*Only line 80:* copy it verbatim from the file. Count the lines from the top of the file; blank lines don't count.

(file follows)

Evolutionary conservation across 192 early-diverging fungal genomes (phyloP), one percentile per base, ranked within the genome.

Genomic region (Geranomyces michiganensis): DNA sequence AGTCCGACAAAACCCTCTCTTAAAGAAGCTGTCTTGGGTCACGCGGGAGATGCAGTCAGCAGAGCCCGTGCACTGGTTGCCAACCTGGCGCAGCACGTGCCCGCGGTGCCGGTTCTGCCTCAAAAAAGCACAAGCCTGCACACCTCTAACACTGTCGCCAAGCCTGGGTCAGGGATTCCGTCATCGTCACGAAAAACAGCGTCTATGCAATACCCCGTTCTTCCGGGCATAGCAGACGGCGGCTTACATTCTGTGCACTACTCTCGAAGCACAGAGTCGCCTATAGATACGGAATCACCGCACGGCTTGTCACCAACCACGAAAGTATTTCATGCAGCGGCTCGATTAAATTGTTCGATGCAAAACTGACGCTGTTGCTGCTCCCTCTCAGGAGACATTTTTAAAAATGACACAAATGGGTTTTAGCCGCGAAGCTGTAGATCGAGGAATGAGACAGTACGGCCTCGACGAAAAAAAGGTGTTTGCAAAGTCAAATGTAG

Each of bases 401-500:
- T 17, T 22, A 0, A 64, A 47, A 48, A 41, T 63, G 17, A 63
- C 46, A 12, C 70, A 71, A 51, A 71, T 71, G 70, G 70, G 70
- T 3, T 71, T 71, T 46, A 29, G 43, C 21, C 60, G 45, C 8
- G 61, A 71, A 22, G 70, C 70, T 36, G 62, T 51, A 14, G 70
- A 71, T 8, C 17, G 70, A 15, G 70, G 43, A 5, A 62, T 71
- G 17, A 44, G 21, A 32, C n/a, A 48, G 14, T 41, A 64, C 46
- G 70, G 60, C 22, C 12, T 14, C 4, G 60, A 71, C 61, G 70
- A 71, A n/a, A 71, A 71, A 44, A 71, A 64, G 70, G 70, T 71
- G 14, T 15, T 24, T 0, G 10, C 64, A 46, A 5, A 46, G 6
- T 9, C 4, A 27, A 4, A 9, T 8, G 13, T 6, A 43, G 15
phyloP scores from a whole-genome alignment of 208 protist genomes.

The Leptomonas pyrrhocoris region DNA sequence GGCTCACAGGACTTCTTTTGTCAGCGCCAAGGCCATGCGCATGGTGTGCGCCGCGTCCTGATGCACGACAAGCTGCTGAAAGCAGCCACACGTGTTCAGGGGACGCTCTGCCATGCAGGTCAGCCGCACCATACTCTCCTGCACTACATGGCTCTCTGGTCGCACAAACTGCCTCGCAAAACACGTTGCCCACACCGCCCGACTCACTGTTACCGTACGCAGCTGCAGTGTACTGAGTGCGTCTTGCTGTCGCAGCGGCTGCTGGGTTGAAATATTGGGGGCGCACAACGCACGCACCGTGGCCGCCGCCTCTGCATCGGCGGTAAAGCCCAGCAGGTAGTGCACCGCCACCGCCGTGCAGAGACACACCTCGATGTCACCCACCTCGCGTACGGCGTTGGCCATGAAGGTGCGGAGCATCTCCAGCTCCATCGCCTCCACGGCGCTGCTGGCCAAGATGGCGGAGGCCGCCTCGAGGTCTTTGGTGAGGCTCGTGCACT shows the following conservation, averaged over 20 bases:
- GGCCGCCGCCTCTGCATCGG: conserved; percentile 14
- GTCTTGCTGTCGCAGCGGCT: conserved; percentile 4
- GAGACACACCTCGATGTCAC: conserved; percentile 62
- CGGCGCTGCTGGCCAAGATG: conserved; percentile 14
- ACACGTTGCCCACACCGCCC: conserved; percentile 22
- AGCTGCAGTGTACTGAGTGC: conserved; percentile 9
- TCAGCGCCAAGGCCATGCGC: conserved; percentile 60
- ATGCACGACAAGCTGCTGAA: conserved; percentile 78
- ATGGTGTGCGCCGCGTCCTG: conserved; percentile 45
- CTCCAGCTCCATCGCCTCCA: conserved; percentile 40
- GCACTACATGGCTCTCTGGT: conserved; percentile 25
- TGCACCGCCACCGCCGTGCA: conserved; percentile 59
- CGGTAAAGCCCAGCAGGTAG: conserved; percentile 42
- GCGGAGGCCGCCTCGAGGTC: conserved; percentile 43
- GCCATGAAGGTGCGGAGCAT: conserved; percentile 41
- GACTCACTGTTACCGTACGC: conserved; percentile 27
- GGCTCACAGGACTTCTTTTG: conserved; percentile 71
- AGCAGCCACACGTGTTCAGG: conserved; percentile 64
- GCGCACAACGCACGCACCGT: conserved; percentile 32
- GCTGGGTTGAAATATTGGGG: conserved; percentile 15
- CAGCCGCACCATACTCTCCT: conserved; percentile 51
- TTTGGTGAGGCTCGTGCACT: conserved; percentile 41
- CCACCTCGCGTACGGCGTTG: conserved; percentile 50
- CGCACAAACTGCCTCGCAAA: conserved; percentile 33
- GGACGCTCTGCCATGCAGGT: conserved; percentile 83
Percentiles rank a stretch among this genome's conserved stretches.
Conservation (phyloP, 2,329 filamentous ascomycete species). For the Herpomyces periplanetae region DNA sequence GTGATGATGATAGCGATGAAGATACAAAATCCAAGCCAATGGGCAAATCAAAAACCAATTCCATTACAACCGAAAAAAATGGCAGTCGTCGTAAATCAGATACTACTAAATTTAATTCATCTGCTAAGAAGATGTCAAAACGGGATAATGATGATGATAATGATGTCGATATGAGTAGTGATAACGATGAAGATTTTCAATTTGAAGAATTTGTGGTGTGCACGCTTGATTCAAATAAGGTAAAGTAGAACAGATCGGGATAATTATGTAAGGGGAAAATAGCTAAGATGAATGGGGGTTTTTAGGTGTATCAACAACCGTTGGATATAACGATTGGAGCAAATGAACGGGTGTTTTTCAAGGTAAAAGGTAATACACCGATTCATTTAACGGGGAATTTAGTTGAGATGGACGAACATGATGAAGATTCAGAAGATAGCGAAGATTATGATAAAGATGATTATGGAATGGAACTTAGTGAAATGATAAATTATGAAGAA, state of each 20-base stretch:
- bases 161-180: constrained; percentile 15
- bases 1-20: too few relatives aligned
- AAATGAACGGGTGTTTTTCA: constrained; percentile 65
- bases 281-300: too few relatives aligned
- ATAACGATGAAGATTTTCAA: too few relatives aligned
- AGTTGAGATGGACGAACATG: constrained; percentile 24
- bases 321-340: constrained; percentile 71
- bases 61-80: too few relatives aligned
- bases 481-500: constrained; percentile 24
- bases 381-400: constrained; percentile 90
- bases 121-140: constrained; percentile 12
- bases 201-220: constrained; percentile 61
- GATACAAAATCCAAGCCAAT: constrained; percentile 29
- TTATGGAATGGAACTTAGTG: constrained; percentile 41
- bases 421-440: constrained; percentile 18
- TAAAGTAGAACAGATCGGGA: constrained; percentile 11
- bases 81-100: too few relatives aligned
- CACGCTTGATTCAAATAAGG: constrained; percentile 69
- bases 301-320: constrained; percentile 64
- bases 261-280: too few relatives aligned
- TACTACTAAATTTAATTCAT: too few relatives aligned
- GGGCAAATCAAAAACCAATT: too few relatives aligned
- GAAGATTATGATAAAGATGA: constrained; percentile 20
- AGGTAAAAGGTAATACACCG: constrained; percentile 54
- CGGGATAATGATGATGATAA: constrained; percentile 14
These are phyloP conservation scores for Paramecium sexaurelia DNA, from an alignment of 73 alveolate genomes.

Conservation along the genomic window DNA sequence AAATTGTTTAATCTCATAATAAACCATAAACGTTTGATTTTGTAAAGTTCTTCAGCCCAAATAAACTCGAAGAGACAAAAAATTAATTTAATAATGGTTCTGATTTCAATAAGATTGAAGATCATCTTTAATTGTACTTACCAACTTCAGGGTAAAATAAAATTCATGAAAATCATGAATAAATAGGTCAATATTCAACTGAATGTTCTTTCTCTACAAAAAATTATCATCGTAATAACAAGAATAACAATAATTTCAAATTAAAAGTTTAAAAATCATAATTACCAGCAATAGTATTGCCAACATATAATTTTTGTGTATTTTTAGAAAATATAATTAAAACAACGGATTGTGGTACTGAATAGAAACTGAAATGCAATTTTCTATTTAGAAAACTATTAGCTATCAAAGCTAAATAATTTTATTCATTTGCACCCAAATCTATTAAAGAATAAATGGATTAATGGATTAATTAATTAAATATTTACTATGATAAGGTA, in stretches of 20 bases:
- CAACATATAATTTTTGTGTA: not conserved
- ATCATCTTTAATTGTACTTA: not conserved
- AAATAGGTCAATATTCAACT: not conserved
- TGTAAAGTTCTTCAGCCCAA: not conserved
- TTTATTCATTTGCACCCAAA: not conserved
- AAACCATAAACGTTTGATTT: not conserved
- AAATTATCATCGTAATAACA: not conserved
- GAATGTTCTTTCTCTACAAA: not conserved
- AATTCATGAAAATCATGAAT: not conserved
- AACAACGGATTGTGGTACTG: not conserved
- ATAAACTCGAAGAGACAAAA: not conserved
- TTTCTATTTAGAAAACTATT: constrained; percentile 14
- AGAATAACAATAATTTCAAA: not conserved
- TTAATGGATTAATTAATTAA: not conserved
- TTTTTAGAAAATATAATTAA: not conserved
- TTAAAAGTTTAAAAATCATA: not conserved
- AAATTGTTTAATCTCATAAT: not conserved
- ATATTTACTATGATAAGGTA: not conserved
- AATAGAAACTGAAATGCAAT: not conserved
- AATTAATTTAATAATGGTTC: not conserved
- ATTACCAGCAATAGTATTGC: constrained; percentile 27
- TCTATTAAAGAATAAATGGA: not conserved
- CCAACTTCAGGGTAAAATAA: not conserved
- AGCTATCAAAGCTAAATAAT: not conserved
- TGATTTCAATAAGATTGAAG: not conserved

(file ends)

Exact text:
- ATAAACTCGAAGAGACAAAA: not conserved